Katepalli Sreenivasan, a distinguished experimental physicist whose research focuses on the behavior of fluids and turbulence, has been appointed by NYU Provost David McLaughlin to the Eugene Kleiner Chair for Innovation in Mechanical Engineering at the Polytechnic Institute of New York University (NYU-Poly).
Sreenivasan also serves as the president of NYU-Poly and the dean of engineering at NYU.
“Dr. Sreenivasan is not only a leader in education, engineering, and technology,” said Provost McLaughlin. “He is also an outstanding scholar, someone who exemplifies the scientific curiosity, innovative vision, and unwavering drive for which Eugene Kleiner was recognized. I can think of no one more suited to hold this chair, which has strengthened NYU-Poly’s Department of Mechanical Engineering since its founding in 2006.”
Sreenivasan's most recent scientific research is related to the science of fluids at very low temperature, thermal convection in laboratory, and the internal structure of astronomical objects such as the Sun.
He joined NYU in 2009 from a post as director of the International Centre for Theoretical Physics in Trieste, Italy. Concurrently, he served on the faculty of the University of Maryland, where he was a professor of physics, Distinguished University Professor, and Glenn L. Martin Professor of Engineering, as well as director of the Institute for Physical Science and Technology. Prior to that, he had been affiliated with Yale University for more than two decades. Between 1987 and 1992, he chaired Yale’s Mechanical Engineering Department, and he held the Harold W. Cheel Chair in Mechanical Engineering from 1988, with joint appointments in the Departments of Physics, Applied Physics, and Mathematics. He earned his B.E. (first rank) in mechanical engineering from Bangalore University, and his M.E. (first rank) and Ph.D. (with a P.S. Narayana Medal-winning thesis) in aeronautical engineering from the Indian Institute of Science.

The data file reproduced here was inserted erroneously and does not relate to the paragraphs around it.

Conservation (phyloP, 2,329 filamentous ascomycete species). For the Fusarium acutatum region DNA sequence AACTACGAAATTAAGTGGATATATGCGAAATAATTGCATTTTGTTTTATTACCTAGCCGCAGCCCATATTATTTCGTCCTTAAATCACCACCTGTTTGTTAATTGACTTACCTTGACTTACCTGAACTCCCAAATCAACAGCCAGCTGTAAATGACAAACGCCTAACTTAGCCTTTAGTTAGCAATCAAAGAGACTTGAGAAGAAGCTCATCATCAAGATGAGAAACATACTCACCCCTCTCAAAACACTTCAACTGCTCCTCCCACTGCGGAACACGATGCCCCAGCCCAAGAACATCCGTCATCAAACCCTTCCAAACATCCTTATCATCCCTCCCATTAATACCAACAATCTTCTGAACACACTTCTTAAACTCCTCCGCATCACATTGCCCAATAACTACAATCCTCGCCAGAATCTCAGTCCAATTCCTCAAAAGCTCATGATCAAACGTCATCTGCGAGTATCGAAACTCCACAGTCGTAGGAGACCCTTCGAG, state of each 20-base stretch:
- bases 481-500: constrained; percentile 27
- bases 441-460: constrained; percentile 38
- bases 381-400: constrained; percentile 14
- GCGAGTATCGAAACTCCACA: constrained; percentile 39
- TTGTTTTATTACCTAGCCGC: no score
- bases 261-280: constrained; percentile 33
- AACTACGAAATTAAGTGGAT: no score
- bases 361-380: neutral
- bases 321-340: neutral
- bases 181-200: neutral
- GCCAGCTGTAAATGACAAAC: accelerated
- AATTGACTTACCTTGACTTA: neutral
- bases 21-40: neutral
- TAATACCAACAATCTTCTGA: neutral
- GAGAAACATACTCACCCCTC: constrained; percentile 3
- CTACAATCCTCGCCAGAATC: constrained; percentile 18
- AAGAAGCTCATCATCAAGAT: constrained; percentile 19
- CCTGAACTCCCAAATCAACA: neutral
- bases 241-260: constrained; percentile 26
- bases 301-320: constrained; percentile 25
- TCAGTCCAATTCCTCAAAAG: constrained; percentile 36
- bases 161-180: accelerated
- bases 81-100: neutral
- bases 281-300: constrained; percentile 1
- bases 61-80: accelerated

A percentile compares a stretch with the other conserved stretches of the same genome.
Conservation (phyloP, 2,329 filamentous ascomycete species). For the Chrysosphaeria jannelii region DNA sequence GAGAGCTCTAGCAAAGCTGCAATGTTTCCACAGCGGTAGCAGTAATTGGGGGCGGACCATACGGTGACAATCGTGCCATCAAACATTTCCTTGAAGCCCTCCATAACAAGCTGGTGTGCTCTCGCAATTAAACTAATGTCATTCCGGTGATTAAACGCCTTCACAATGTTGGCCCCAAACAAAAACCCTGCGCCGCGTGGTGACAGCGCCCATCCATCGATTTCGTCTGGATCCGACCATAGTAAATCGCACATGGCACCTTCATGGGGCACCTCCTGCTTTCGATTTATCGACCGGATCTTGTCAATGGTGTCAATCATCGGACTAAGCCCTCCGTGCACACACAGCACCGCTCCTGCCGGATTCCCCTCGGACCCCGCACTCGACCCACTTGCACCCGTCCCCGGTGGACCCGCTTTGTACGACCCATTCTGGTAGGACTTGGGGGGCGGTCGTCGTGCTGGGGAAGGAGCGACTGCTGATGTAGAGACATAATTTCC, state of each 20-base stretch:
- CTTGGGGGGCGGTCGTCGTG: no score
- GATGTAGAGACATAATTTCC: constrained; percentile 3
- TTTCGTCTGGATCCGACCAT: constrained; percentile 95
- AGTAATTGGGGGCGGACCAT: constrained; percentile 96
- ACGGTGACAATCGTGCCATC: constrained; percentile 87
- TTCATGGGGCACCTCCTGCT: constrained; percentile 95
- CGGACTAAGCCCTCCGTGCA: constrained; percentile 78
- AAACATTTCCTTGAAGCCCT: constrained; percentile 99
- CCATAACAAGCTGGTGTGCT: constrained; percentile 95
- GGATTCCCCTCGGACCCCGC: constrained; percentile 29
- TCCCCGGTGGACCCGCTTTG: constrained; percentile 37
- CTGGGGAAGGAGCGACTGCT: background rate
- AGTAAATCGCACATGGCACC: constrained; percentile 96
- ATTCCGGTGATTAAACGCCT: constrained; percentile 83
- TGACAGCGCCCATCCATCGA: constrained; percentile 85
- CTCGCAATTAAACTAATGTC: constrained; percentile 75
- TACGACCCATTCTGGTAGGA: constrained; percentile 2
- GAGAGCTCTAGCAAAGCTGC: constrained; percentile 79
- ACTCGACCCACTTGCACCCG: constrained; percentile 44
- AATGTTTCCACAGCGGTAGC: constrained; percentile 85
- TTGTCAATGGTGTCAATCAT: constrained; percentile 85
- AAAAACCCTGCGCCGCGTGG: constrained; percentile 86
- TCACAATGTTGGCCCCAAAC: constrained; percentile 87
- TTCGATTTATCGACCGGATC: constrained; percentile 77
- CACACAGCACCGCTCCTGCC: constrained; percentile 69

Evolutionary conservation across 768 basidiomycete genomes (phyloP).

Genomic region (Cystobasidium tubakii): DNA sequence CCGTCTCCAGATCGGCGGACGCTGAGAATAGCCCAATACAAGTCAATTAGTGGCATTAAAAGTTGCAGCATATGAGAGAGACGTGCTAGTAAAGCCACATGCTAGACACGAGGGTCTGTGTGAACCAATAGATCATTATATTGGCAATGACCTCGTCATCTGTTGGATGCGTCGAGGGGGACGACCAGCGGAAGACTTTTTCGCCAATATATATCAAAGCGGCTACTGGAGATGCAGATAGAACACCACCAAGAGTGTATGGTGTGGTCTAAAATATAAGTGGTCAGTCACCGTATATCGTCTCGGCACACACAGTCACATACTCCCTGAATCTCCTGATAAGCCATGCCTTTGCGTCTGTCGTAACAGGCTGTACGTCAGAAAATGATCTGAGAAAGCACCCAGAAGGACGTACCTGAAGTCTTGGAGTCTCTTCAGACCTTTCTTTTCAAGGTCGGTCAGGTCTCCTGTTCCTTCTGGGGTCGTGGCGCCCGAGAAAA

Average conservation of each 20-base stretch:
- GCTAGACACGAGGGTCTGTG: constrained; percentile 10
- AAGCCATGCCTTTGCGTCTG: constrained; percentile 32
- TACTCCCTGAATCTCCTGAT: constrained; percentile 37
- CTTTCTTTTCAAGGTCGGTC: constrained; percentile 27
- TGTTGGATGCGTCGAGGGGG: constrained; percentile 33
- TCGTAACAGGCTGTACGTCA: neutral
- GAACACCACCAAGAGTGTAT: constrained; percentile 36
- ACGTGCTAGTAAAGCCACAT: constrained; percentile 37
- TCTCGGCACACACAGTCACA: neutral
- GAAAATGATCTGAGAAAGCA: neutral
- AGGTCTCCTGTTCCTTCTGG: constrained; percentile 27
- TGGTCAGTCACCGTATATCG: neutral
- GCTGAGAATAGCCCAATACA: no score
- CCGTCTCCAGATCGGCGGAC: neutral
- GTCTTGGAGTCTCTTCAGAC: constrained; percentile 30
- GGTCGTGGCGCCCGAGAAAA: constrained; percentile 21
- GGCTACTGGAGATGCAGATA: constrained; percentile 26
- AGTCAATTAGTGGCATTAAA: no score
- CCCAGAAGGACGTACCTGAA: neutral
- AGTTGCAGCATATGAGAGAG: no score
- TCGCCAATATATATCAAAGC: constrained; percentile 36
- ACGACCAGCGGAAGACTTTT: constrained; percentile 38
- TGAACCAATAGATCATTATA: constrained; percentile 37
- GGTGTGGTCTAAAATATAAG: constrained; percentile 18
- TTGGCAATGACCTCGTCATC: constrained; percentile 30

Sreenivasan is a member of the National Academy of Sciences (NAS), the National Academy of Engineering (NAE), the American Academy of Arts and Sciences, the Indian Academy of Sciences, the Academy of Sciences for the Developing World, and the African Academy of Sciences.
The endowed chair is named in honor of Eugene Kleiner, a cofounder of Fairchild Semiconductor, the world’s first successful computer chip producer. In addition, he was a founding partner of Kleiner, Perkins, Caufield & Byers, the benchmark for venture capitalism. Mr. Kleiner received a B.S. in mechanical engineering and an honorary Ph.D. in engineering from Polytechnic University, now NYU-Poly, and an M.S. in industrial engineering from New York University. He was a trustee of Polytechnic University.
“Eugene Kleiner was one of the most visionary and innovative graduates in NYU-Poly history,” Sreenivasan said. “His accomplishments have long served as an inspiration to our students, and it is a great honor to assume the chair bearing his name.”
NYU-Poly, an affiliated institute of New York University, will soon become its School of Engineering.
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